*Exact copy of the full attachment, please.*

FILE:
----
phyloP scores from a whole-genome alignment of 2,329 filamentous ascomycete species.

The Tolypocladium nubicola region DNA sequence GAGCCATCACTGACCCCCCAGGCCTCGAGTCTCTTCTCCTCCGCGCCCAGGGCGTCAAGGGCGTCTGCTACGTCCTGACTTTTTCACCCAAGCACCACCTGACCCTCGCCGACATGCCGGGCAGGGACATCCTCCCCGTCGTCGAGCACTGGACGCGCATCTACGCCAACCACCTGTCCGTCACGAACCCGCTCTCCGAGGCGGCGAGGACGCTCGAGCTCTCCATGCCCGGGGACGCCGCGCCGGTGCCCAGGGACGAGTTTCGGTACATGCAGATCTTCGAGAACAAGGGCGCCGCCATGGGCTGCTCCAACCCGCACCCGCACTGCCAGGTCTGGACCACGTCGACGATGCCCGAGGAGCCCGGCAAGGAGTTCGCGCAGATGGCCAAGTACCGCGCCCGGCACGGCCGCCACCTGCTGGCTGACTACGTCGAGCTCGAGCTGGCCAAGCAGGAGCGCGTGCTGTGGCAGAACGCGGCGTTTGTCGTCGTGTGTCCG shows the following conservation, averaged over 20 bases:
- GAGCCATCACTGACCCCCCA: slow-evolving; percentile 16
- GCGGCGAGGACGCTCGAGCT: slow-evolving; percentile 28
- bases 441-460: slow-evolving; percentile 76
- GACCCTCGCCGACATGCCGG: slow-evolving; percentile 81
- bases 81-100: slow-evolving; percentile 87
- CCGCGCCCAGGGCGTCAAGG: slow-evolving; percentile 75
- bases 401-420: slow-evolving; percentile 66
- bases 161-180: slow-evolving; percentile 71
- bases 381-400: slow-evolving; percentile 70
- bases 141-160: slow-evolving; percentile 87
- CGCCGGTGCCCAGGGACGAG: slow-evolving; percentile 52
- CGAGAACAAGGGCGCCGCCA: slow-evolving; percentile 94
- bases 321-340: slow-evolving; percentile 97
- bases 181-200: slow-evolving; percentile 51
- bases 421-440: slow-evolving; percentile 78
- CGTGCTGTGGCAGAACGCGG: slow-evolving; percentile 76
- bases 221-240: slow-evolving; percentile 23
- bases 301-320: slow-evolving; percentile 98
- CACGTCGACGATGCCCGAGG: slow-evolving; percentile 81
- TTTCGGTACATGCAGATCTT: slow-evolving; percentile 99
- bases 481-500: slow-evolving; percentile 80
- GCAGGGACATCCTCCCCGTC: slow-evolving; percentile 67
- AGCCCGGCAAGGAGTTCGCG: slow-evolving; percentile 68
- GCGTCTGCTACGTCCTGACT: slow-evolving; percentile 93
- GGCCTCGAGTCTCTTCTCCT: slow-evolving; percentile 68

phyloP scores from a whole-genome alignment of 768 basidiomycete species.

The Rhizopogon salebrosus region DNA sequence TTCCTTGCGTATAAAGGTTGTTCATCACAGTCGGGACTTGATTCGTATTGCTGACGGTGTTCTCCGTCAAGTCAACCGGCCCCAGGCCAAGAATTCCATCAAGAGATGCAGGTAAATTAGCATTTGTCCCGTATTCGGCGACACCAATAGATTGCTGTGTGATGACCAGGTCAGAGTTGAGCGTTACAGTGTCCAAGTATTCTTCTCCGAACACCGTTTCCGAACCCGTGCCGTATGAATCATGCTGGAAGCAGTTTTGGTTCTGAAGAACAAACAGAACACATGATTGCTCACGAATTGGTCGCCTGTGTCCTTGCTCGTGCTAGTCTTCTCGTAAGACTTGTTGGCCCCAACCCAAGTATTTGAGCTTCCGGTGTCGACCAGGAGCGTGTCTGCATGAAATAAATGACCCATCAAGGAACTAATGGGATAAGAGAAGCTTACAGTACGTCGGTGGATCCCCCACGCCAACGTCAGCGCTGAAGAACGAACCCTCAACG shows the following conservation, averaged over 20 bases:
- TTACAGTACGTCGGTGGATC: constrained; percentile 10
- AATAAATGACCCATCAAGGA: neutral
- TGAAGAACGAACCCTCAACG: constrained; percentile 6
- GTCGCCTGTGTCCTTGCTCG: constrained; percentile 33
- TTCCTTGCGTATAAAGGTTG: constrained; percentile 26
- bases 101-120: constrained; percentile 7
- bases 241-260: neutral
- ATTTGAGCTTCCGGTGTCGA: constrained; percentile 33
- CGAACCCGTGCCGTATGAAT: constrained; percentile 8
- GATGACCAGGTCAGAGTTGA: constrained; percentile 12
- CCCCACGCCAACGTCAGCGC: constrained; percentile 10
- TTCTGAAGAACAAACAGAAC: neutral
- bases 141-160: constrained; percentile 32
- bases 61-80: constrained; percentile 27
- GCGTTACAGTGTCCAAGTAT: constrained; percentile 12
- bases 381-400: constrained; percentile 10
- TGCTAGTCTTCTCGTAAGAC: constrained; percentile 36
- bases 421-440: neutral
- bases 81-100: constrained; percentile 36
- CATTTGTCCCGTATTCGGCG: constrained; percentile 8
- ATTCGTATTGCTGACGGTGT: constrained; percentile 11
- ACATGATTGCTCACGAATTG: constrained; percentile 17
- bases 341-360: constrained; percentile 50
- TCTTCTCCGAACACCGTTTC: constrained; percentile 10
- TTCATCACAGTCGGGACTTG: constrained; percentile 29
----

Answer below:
phyloP scores from a whole-genome alignment of 2,329 filamentous ascomycete species.

The Tolypocladium nubicola region DNA sequence GAGCCATCACTGACCCCCCAGGCCTCGAGTCTCTTCTCCTCCGCGCCCAGGGCGTCAAGGGCGTCTGCTACGTCCTGACTTTTTCACCCAAGCACCACCTGACCCTCGCCGACATGCCGGGCAGGGACATCCTCCCCGTCGTCGAGCACTGGACGCGCATCTACGCCAACCACCTGTCCGTCACGAACCCGCTCTCCGAGGCGGCGAGGACGCTCGAGCTCTCCATGCCCGGGGACGCCGCGCCGGTGCCCAGGGACGAGTTTCGGTACATGCAGATCTTCGAGAACAAGGGCGCCGCCATGGGCTGCTCCAACCCGCACCCGCACTGCCAGGTCTGGACCACGTCGACGATGCCCGAGGAGCCCGGCAAGGAGTTCGCGCAGATGGCCAAGTACCGCGCCCGGCACGGCCGCCACCTGCTGGCTGACTACGTCGAGCTCGAGCTGGCCAAGCAGGAGCGCGTGCTGTGGCAGAACGCGGCGTTTGTCGTCGTGTGTCCG shows the following conservation, averaged over 20 bases:
- GAGCCATCACTGACCCCCCA: slow-evolving; percentile 16
- GCGGCGAGGACGCTCGAGCT: slow-evolving; percentile 28
- bases 441-460: slow-evolving; percentile 76
- GACCCTCGCCGACATGCCGG: slow-evolving; percentile 81
- bases 81-100: slow-evolving; percentile 87
- CCGCGCCCAGGGCGTCAAGG: slow-evolving; percentile 75
- bases 401-420: slow-evolving; percentile 66
- bases 161-180: slow-evolving; percentile 71
- bases 381-400: slow-evolving; percentile 70
- bases 141-160: slow-evolving; percentile 87
- CGCCGGTGCCCAGGGACGAG: slow-evolving; percentile 52
- CGAGAACAAGGGCGCCGCCA: slow-evolving; percentile 94
- bases 321-340: slow-evolving; percentile 97
- bases 181-200: slow-evolving; percentile 51
- bases 421-440: slow-evolving; percentile 78
- CGTGCTGTGGCAGAACGCGG: slow-evolving; percentile 76
- bases 221-240: slow-evolving; percentile 23
- bases 301-320: slow-evolving; percentile 98
- CACGTCGACGATGCCCGAGG: slow-evolving; percentile 81
- TTTCGGTACATGCAGATCTT: slow-evolving; percentile 99
- bases 481-500: slow-evolving; percentile 80
- GCAGGGACATCCTCCCCGTC: slow-evolving; percentile 67
- AGCCCGGCAAGGAGTTCGCG: slow-evolving; percentile 68
- GCGTCTGCTACGTCCTGACT: slow-evolving; percentile 93
- GGCCTCGAGTCTCTTCTCCT: slow-evolving; percentile 68

phyloP scores from a whole-genome alignment of 768 basidiomycete species.

The Rhizopogon salebrosus region DNA sequence TTCCTTGCGTATAAAGGTTGTTCATCACAGTCGGGACTTGATTCGTATTGCTGACGGTGTTCTCCGTCAAGTCAACCGGCCCCAGGCCAAGAATTCCATCAAGAGATGCAGGTAAATTAGCATTTGTCCCGTATTCGGCGACACCAATAGATTGCTGTGTGATGACCAGGTCAGAGTTGAGCGTTACAGTGTCCAAGTATTCTTCTCCGAACACCGTTTCCGAACCCGTGCCGTATGAATCATGCTGGAAGCAGTTTTGGTTCTGAAGAACAAACAGAACACATGATTGCTCACGAATTGGTCGCCTGTGTCCTTGCTCGTGCTAGTCTTCTCGTAAGACTTGTTGGCCCCAACCCAAGTATTTGAGCTTCCGGTGTCGACCAGGAGCGTGTCTGCATGAAATAAATGACCCATCAAGGAACTAATGGGATAAGAGAAGCTTACAGTACGTCGGTGGATCCCCCACGCCAACGTCAGCGCTGAAGAACGAACCCTCAACG shows the following conservation, averaged over 20 bases:
- TTACAGTACGTCGGTGGATC: constrained; percentile 10
- AATAAATGACCCATCAAGGA: neutral
- TGAAGAACGAACCCTCAACG: constrained; percentile 6
- GTCGCCTGTGTCCTTGCTCG: constrained; percentile 33
- TTCCTTGCGTATAAAGGTTG: constrained; percentile 26
- bases 101-120: constrained; percentile 7
- bases 241-260: neutral
- ATTTGAGCTTCCGGTGTCGA: constrained; percentile 33
- CGAACCCGTGCCGTATGAAT: constrained; percentile 8
- GATGACCAGGTCAGAGTTGA: constrained; percentile 12
- CCCCACGCCAACGTCAGCGC: constrained; percentile 10
- TTCTGAAGAACAAACAGAAC: neutral
- bases 141-160: constrained; percentile 32
- bases 61-80: constrained; percentile 27
- GCGTTACAGTGTCCAAGTAT: constrained; percentile 12
- bases 381-400: constrained; percentile 10
- TGCTAGTCTTCTCGTAAGAC: constrained; percentile 36
- bases 421-440: neutral
- bases 81-100: constrained; percentile 36
- CATTTGTCCCGTATTCGGCG: constrained; percentile 8
- ATTCGTATTGCTGACGGTGT: constrained; percentile 11
- ACATGATTGCTCACGAATTG: constrained; percentile 17
- bases 341-360: constrained; percentile 50
- TCTTCTCCGAACACCGTTTC: constrained; percentile 10
- TTCATCACAGTCGGGACTTG: constrained; percentile 29